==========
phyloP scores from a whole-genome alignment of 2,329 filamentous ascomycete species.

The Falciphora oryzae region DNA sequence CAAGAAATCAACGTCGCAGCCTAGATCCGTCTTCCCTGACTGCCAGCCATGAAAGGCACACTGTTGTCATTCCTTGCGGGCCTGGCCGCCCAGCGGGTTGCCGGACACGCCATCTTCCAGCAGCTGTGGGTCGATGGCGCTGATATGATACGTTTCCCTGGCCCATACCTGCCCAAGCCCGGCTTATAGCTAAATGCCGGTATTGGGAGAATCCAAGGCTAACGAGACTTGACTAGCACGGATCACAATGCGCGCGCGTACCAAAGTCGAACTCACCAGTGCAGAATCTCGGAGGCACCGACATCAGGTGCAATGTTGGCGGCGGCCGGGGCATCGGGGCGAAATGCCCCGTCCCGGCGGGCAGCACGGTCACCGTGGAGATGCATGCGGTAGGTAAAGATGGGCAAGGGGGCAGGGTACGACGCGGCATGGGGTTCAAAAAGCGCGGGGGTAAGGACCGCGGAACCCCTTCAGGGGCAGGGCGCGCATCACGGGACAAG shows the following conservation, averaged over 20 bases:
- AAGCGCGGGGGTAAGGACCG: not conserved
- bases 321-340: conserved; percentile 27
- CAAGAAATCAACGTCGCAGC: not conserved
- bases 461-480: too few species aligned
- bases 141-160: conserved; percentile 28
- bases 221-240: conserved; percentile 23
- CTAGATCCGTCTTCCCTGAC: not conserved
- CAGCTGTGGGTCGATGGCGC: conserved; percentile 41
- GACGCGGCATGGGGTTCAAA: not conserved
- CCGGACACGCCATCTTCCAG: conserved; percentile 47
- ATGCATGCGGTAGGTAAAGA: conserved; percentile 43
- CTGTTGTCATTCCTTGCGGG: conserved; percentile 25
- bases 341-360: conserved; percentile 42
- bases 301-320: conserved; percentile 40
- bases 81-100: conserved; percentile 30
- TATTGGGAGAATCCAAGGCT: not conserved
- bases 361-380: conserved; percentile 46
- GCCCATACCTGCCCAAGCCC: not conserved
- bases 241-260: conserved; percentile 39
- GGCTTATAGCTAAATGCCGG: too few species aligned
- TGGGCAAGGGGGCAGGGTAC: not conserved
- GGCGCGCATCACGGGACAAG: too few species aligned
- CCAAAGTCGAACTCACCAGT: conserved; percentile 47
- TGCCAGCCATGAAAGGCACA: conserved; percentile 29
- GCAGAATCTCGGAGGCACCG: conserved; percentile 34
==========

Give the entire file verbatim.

phyloP scores from a whole-genome alignment of 2,329 filamentous ascomycete species.

The Falciphora oryzae region DNA sequence CAAGAAATCAACGTCGCAGCCTAGATCCGTCTTCCCTGACTGCCAGCCATGAAAGGCACACTGTTGTCATTCCTTGCGGGCCTGGCCGCCCAGCGGGTTGCCGGACACGCCATCTTCCAGCAGCTGTGGGTCGATGGCGCTGATATGATACGTTTCCCTGGCCCATACCTGCCCAAGCCCGGCTTATAGCTAAATGCCGGTATTGGGAGAATCCAAGGCTAACGAGACTTGACTAGCACGGATCACAATGCGCGCGCGTACCAAAGTCGAACTCACCAGTGCAGAATCTCGGAGGCACCGACATCAGGTGCAATGTTGGCGGCGGCCGGGGCATCGGGGCGAAATGCCCCGTCCCGGCGGGCAGCACGGTCACCGTGGAGATGCATGCGGTAGGTAAAGATGGGCAAGGGGGCAGGGTACGACGCGGCATGGGGTTCAAAAAGCGCGGGGGTAAGGACCGCGGAACCCCTTCAGGGGCAGGGCGCGCATCACGGGACAAG shows the following conservation, averaged over 20 bases:
- AAGCGCGGGGGTAAGGACCG: not conserved
- bases 321-340: conserved; percentile 27
- CAAGAAATCAACGTCGCAGC: not conserved
- bases 461-480: too few species aligned
- bases 141-160: conserved; percentile 28
- bases 221-240: conserved; percentile 23
- CTAGATCCGTCTTCCCTGAC: not conserved
- CAGCTGTGGGTCGATGGCGC: conserved; percentile 41
- GACGCGGCATGGGGTTCAAA: not conserved
- CCGGACACGCCATCTTCCAG: conserved; percentile 47
- ATGCATGCGGTAGGTAAAGA: conserved; percentile 43
- CTGTTGTCATTCCTTGCGGG: conserved; percentile 25
- bases 341-360: conserved; percentile 42
- bases 301-320: conserved; percentile 40
- bases 81-100: conserved; percentile 30
- TATTGGGAGAATCCAAGGCT: not conserved
- bases 361-380: conserved; percentile 46
- GCCCATACCTGCCCAAGCCC: not conserved
- bases 241-260: conserved; percentile 39
- GGCTTATAGCTAAATGCCGG: too few species aligned
- TGGGCAAGGGGGCAGGGTAC: not conserved
- GGCGCGCATCACGGGACAAG: too few species aligned
- CCAAAGTCGAACTCACCAGT: conserved; percentile 47
- TGCCAGCCATGAAAGGCACA: conserved; percentile 29
- GCAGAATCTCGGAGGCACCG: conserved; percentile 34